When Baseball Prospectus released its latest PECOTA projections for the 2016 season, it basically predicted a strong race in the American League East this year - but not one that will include the Orioles.
PECOTA, which stands for Player Empirical Comparison and Optimization Test Algorithm, is Baseball Prospectus’ proprietary system that projects player performance based on comparison with historical player seasons. There are three elements to PECOTA:
* Major league equivalencies, to allow the use minor league stats to project how a player will perform in the majors
* Baseline forecasts, which use weighted averages and regression to the mean to produce an estimate of a player’s true talent level
* A career path adjustment, which incorporates information about how comparable players’ stats changed over time.
PECOTA produced these AL East projection for wins in 2016:
91 - Tampa Bay
88 - Boston
86 - Toronto
85 - New York
72 - Orioles
Before anyone gets too bent out of shape over this, PECOTA has missed big often in recent years on the Orioles. The projection for 2012 was 71 wins, and that team won 93. In 2013, it was 75, and that team won 85. In 2014, it was 75, and those division champs won 96 games. They finally got close last year, projecting 78 wins for a team that won 81.
So over the last four years starting in 2012, the average PECOTA win projection has been 74.8 and the actual average win total has been 88.8. That is a pretty big whiff.
PECOTA has also missed big on the Kansas City Royals, projecting the 2014 AL champs to win 79 games (they won 89) and projecting the 2015 World Series winner to win 72 games (they won 95). But PECOTA might be stubborn, predicting the 2016 Royals to win just 76 games.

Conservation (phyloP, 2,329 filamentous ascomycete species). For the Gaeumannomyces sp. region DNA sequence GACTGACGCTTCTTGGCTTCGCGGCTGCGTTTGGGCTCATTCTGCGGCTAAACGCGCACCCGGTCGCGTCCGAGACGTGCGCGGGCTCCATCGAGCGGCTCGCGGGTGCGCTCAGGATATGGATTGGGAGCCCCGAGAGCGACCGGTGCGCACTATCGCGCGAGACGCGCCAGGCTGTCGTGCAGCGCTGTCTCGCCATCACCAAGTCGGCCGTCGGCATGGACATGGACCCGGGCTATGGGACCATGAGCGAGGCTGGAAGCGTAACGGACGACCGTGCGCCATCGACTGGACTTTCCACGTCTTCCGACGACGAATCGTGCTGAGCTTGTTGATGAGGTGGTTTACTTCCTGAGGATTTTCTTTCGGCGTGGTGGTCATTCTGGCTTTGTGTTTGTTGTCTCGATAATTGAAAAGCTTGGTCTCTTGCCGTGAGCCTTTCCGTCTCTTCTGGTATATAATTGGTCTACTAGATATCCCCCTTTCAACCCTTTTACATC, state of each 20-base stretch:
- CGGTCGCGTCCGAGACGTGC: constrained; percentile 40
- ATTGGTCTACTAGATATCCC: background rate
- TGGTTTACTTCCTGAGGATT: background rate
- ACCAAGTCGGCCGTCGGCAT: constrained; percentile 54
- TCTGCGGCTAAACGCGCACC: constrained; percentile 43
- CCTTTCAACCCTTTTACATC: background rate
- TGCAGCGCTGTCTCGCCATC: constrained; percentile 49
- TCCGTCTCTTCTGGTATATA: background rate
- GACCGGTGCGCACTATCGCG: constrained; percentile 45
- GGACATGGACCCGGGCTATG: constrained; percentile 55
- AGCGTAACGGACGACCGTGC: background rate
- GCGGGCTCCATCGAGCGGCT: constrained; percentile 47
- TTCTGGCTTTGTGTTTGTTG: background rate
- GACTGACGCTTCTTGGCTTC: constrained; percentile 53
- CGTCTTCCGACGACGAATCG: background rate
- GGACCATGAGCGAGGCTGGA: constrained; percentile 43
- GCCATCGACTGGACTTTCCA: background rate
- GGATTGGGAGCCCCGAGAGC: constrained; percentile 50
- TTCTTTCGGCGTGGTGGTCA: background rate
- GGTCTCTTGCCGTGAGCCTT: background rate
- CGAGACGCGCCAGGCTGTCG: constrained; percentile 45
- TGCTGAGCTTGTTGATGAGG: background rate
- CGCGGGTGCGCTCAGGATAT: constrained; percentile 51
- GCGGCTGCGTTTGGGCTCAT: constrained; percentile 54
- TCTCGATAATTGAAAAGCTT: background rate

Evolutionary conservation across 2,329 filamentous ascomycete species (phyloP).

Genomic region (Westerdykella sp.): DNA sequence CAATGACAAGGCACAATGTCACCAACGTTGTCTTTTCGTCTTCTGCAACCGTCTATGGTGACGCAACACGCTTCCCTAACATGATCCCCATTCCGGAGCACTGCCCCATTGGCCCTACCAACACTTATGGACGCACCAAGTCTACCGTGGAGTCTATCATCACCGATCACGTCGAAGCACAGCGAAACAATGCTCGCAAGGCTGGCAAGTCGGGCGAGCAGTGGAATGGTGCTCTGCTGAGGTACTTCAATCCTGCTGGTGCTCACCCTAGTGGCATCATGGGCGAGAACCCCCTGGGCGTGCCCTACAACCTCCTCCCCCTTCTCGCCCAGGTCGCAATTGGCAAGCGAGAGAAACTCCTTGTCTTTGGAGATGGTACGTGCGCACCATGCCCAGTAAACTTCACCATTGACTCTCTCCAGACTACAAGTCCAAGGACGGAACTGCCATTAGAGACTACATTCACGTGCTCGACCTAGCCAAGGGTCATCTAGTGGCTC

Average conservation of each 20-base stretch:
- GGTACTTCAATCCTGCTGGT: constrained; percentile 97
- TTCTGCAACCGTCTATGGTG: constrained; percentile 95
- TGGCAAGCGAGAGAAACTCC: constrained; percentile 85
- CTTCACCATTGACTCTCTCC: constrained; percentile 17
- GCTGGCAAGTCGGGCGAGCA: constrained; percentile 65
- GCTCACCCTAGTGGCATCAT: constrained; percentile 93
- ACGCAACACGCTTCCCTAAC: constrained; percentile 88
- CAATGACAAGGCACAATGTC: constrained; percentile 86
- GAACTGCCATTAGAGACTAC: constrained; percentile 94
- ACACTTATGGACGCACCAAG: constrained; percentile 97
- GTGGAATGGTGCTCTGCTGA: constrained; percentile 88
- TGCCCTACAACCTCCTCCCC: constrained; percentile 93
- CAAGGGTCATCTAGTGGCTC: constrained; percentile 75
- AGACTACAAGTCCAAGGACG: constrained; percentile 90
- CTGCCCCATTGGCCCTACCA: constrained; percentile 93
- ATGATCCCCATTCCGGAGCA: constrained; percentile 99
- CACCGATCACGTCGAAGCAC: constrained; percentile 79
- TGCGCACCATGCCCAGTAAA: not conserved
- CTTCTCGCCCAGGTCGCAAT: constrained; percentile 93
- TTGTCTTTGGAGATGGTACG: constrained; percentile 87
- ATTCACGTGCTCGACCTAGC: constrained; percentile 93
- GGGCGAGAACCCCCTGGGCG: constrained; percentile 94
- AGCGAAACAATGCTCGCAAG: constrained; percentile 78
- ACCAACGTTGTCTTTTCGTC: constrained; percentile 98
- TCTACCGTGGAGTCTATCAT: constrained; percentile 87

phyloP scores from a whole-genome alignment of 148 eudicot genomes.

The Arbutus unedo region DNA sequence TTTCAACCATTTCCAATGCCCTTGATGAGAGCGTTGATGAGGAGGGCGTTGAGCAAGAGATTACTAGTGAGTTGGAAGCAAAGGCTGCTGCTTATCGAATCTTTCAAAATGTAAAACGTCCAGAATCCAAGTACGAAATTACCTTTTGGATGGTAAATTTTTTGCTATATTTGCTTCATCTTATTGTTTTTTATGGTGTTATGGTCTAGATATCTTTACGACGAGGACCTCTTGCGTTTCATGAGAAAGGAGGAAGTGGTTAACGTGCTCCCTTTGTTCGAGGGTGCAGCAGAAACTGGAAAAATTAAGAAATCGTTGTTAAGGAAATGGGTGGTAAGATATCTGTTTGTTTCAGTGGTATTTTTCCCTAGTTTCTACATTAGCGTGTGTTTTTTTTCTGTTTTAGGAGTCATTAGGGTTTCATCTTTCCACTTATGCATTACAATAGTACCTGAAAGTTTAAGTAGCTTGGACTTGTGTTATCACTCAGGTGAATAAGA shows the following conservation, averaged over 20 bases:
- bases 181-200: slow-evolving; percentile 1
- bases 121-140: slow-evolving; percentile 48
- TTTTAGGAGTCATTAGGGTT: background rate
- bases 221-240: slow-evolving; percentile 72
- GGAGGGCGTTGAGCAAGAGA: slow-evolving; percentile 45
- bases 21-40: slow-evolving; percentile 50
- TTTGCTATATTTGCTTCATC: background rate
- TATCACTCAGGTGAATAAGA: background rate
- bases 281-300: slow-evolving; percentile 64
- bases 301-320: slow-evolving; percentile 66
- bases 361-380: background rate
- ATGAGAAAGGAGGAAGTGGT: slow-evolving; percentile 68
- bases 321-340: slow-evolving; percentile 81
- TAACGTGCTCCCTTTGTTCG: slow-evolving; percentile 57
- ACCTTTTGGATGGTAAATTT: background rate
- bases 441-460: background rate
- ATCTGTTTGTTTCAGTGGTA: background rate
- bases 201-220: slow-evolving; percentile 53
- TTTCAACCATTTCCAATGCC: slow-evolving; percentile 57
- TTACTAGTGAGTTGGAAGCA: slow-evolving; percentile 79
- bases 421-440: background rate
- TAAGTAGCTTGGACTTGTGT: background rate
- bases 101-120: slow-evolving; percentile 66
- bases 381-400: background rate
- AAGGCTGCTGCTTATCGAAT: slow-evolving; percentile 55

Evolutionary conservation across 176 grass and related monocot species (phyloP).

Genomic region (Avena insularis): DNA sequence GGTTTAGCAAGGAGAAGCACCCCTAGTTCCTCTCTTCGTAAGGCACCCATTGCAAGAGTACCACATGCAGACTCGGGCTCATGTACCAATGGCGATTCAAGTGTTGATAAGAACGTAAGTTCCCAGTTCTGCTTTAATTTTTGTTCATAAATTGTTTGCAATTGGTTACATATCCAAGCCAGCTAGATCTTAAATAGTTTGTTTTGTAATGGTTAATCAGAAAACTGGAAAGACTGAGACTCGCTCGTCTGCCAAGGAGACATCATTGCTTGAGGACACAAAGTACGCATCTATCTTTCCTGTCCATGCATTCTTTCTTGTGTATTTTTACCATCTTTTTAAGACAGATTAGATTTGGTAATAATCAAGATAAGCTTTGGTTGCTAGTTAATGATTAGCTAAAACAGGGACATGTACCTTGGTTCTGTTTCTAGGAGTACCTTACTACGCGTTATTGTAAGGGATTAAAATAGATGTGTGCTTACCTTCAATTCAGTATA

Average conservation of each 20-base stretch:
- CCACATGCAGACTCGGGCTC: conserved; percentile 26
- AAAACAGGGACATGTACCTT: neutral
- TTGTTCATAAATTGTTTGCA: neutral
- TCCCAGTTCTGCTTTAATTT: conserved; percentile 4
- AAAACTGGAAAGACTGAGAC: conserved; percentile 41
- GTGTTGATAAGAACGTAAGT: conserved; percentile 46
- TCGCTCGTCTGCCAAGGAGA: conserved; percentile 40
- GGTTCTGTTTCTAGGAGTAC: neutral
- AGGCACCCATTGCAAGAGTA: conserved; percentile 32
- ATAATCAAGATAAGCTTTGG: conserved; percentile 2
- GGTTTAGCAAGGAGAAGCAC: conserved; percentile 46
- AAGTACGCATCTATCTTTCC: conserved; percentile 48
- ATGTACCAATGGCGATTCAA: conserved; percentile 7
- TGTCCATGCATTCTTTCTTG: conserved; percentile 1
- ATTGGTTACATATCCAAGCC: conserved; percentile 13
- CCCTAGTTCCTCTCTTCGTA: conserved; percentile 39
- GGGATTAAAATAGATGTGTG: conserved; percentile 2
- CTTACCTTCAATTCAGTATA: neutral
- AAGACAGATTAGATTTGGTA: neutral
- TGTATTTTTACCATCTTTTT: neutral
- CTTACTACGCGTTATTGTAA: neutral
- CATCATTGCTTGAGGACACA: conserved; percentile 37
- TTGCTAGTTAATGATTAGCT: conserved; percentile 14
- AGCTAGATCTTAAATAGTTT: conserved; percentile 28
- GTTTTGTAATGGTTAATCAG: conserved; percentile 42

These projections call for the Orioles to have the worst record in the AL in 2016 and Kansas City to have the fourth-worst record. Let’s just say if those two prove true, we all should throw a dinner for the masterminds behind such projections as soon as possible next offseason.
* If the Orioles do wind up signing both pitcher Yovani Gallardo and outfielder Dexter Fowler, they could be doing so at a big savings. At least in terms of one prediction.
MLBTradeRumors.com, which has proven to be rather accurate in predicting most free agent deals ahead of time, ranked Fowler as the No. 16 free agent (fifth among outfielders) heading into this offseason. A contract for four years and $60 million was estimated.
Gallardo was ranked as the No. 20 free agent (11th among pitchers) at the start of free agency. He was projected to get a deal for four years and $52 million.
If the O’s add Gallardo for around three years and $40 million and Fowler at two years and $25 million, that would be a nice savings based on the earlier projections. The two players who were predicted to get a combined $112 million would be signing for $65 million.
Besides the biggest factor - they fill team needs - that is another key factor why the O’s have such interest. They would be giving up two draft picks, but also would retain four picks between the 50th and 95th selections, which are currently Nos. 54, 69, 76 and 91. When the O’s lost two draft picks before the 2014 season to sign free agents Nelson Cruz and Ubaldo Jimenez, they didn’t select until the 90th pick in the draft that June.
* ESPN’s Keith Law released his individual team top 10 prospects lists yesterday. He ranks catcher Chance Sisco No. 1 among all O’s prospects and also ranked him No. 81 in his top 100. Pitcher Hunter Harvey was ranked as the O’s No. 2 and prospect No. 100 overall.
Law ranks pitcher David Hess third, followed by infielder Jomar Reyes, pitcher Chris Lee, outfielder DJ Stewart, pitcher Gray Fenter, infielder Ryan Mountcastle, pitcher Tanner Scott and catcher Jonah Heim.
Baseball America rated Sisco No. 8 among all the catching prospects in baseball. Baseball America ranked its top 100 right-handed pitchers and Dylan Bundy was No. 31, Harvey No. 32 and Mychal Givens No. 80.